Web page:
Fires in northern Australia
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Fires in northern Australia

August 21, 2010
Widespread bushfires, marked by bright red hotspots and plumes of blue-gray smoke, blaze across northern Australia on August 12, 2010, when the Moderate Resolution Imaging Spectroradiometer (MODIS) aboard the Aqua satellite captured this true-color image as it passed overhead.

In the eastern section of Northwest Territory, hotspots are arrayed in lines that span hundreds of kilometers. Many of these are accompanied by wide, dense plumes, which blow towards the northwest. To the far west, clusters of fire dot the coastal area near the city of Nemaluk.

In the northwest corner of the image, Melville Island, a land of dense rainforest and cascading waterfalls, is marked by a ring of hotspots, most of which are emitting thin streams of smoke. To the south of the island, across the turquoise waters of the Timor Sea, lies Darwin, the capital city of the Northern Territory, which is currently fire-free.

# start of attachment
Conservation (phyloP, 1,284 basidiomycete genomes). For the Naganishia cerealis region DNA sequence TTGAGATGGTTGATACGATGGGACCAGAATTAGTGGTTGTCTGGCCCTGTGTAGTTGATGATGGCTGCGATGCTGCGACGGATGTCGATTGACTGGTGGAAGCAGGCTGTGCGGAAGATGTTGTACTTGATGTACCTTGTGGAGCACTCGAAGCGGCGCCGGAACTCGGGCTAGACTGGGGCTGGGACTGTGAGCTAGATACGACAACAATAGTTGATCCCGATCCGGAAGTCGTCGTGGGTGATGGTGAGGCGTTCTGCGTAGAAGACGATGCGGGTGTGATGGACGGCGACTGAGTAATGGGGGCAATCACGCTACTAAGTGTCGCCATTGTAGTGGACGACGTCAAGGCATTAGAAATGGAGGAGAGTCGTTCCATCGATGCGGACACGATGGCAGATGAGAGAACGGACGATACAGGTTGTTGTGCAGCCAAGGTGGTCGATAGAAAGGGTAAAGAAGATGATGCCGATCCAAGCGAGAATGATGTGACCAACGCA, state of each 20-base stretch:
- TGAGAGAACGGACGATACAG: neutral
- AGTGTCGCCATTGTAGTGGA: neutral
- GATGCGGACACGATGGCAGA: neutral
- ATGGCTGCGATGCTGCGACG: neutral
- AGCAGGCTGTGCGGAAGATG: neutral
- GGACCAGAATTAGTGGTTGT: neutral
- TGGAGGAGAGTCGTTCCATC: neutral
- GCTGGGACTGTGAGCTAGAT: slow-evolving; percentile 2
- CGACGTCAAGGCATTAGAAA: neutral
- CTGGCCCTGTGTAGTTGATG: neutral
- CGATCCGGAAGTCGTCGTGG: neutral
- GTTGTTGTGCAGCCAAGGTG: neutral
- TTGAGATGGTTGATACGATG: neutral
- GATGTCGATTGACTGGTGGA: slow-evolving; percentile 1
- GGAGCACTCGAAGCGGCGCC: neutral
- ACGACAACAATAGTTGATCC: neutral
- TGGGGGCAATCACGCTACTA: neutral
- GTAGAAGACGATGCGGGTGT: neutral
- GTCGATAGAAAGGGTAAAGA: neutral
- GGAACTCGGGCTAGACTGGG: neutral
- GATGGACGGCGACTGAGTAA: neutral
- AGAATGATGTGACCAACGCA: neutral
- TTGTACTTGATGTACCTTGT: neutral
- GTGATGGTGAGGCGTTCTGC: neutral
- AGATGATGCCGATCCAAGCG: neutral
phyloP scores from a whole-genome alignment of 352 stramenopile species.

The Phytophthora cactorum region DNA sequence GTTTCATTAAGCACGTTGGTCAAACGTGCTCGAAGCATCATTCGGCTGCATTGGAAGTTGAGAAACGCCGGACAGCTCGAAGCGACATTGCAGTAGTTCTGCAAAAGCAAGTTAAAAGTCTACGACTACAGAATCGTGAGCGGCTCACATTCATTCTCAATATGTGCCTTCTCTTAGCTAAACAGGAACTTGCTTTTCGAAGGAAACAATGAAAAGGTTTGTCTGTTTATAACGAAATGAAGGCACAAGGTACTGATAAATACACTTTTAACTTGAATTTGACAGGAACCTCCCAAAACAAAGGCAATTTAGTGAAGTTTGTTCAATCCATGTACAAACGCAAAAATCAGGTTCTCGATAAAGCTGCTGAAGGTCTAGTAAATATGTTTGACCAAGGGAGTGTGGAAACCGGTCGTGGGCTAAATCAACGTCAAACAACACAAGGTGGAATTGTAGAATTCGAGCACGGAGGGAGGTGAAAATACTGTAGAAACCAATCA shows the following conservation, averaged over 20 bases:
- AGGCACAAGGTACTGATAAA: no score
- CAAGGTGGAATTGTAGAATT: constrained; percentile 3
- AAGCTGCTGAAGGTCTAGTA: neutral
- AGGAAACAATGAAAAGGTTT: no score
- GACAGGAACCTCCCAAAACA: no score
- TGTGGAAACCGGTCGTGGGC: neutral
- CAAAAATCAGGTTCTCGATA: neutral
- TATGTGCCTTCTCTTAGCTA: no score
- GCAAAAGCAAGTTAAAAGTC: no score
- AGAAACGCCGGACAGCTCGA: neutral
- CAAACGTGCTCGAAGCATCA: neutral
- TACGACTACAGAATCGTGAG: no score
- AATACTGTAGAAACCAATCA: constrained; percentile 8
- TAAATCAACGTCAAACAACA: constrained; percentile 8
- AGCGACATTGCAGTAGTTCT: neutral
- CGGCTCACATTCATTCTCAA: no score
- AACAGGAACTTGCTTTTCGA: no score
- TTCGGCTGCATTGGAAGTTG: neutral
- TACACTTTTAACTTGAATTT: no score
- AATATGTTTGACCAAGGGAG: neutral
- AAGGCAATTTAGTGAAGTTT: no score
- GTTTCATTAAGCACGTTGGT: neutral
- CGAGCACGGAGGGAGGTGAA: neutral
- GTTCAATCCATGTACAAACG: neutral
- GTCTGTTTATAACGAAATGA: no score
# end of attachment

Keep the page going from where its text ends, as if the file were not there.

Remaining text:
A very large hotspot can be found due south of Darwin. This marks a blaze at Litchfield National Park, the notable home of the “magnetic” termite, Amitermes meridionalis. This species builds tall, thin, rectangular-shaped nests which are unerringly aligned to a north-south axis. The nest shape is considered an adaptive strategy for seasonal flooding. When migration to an underground refuge is impossible, the high, thin shape creates a relatively dry environment, while the north-south orientation interacts with the sun's motions, allowing for a stable temperature within the nest. On August 12, this fire caused roads leading into the park to be closed as fire crews worked to douse the flames.

In the Northwest Territory, the dry season runs from May until October. Controlled burning is carried out before the season begins, to reduce the burnable material available after the local vegetation have “cured” (dried to a stage ripe for burning). This management strategy has proven effective, but it does not stop the risk of brushfire completely. When the summer is particularly hot and dry, the risk of fire becomes extreme.

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